Bulls' play symptomatic of bigger issue?

Bulls' play symptomatic of bigger issue?
March 10, 2013, 7:00 pm
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LOS ANGELES -- The opponent was only part of the equation, one that resulted in a 90-81 loss Sunday afternoon at the Staples Center.

More emblematic of the Bulls’ defeat at the hands of the Lakers was their 37.1  percent shooting from the field, a 50-46 rebounding deficit -- it was bigger than that throughout most of the game, but evened out a bit toward the end -- and more significant than any statistic, a lack of cohesion.

For all of the talk about the Bulls being undermanned this season -- they were missing Taj Gibson, Kirk Hinrich, Rip Hamilton and of course, Derrick Rose, in Sunday’s contest -- Sunday’s setback had more to do with the team not completely embracing the core concepts that have made them able to withstand multiple absences in the lineup.

“We’ve got enough. We’ve got to do the right things. You do the right things; you’ll be in position to win. I think our level of intensity has to go up, especially on the road,” Bulls head coach Tom Thibodeau said. “The Lakers are playing very good basketball right now. They’re not going to beat themselves. You’ve got to come in and play well. It’s got to be a well-balanced game, high energy on offense, the ball is moving, bodies are moving and then defensively, you’ve got to be tied together. They put a lot of pressure on you. Howard’s rolling to the rim, they’ve got a lot of shooting on the floor, so it requires multiple effort. If you take a shortcut, you’re going to pay.”

All-Star Luol Deng -- who suffered through another tough scoring night, scoring 11 points on 5-for-16 shooting, though he did a solid job defensively on Lakers superstar Kobe Bryant -- added: “We never make any excuses. [Thibodeau is] right. We’ve got enough. We’ve beaten teams with the guys that we have. We have enough to win.

“We could play a lot better. We’ve played better before on both ends of the floor. We can do a lot better than we’re doing right now,” he went on to say. “I just think we could do a better job of just getting guys into it early and getting rhythm shots. We’re getting a lot of random shots right now.”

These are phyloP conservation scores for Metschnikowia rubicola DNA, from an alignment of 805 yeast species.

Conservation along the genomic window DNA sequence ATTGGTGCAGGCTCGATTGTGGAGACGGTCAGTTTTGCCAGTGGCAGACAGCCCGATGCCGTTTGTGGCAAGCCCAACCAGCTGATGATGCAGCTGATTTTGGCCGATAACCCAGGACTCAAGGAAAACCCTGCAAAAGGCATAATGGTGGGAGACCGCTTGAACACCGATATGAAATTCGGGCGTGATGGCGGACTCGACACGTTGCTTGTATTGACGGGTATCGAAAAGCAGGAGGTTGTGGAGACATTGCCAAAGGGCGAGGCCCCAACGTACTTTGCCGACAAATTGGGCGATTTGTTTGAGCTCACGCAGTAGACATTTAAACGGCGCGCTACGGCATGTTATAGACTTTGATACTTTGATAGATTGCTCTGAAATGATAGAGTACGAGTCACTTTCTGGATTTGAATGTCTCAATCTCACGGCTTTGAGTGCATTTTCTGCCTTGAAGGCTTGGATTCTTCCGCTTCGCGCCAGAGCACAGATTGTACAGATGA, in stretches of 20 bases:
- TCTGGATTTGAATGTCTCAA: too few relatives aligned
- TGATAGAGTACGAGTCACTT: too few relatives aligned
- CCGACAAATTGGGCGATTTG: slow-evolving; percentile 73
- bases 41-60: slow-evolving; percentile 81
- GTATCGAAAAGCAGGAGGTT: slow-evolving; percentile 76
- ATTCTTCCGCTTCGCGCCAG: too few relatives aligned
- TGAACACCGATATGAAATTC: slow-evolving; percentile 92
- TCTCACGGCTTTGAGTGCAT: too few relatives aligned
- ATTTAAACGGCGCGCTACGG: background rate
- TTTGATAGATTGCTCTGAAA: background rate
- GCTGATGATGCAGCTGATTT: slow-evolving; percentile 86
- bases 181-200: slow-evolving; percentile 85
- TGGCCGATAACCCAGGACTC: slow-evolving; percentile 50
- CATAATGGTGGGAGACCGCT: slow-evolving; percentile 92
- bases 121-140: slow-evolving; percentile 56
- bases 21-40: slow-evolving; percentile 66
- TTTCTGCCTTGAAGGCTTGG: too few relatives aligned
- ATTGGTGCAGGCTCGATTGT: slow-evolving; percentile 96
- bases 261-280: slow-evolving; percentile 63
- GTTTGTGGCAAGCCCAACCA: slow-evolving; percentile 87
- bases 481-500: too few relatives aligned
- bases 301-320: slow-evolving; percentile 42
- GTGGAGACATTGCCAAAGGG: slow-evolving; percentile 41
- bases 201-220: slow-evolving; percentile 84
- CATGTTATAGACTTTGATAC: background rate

Bryant was held to 19 points -- 13 of those coming in the second half, although he did have nine assists and was clearly focused on his playmaking at the game’s outset -- but the hosts got solid contributions from the likes of a scoring-oriented Steve Nash and role players Metta World Peace, Earl Clark and Jodie Meeks, not to mention the much-maligned Dwight Howard, who scored 16 points, blocked four shots and corralled 21 rebounds on the afternoon.

[RELATED: Bulls can't stop Bryant, Lakers]

“Howard, in particular, in the first half, just dominated the paint. Shot-blocking, rebounding, physicality. That set the tone for the game. They dominated us on the boards from the start,” Thibodeau said. “Kobe came out as a playmaker. They played well…you’ve got to give them credit. They played good defense.”

Joakim Noah, who had 18 points and 17 rebounds of his own in a great matchup of All-Star centers, concurred: “They beat us on the glass. Frustrating. I feel like we could have played better. I think we’re capable of better, but you’ve got to give credit where credit is due. A lot of great scorers and they definitely controlled the boards.”

“Our ball movement wasn’t too bad. We’re always in each other’s way, so we’ve got to find a way to spread the court a little bit more. It’s just disappointing because we’re not executing our offense very well right now,” he continued. “There’s still a long way to go and guys are going to come back healthy, and we’re going to make our run.”

As presently constructed -- and even upon the eventual returns of Hinrich and Gibson, who are both on the trip; predicting when Rose and even Hamilton, who remains in Chicago with a back ailment, will come back is a guessing game at this point -- the Bulls are a team without a large margin for error, especially on the defensive side of the ball.

When they don’t defend or rebound at a high level, it would be foolhardy to think of them as a team capable of matching up with elite opponents. Likewise, when one of their periodic offensive droughts basically extends throughout an entire contest, it’s hard to imagine them competing with upper-echelon foes.

Therefore, even with key players out of the lineup, it’s the same old song as the season heads into its stretch run: The Bulls have to execute unselfishly and almost flawlessly on offense, give or take, and if the shots don’t fall or the opposition beats tough defense with better offense, then so be it. But anything short, even they admit, isn’t enough to win, to paraphrase a Thibodeau mantra.

“No question,” Noah agreed. “But I feel like we could still do better defensively and we can definitely do better offensively. It’s just hard sometimes when we’re not used to seeing Lu play [power forward] or guys have to play out of position right now. No excuses, though. It’s tough, but you’ve got to bounce back and get a ‘W’ against Sacramento.

“Nobody cares [about their injuries]. It’s no time for excuses. We’ve still got to go out there and play the game -- play the game the right way -- and I think a lot of it is mental with us,” he continued. “We just get frustrated very easily right now and I think that if we stick together through these hard times, I think it’s going to make our team that much better.”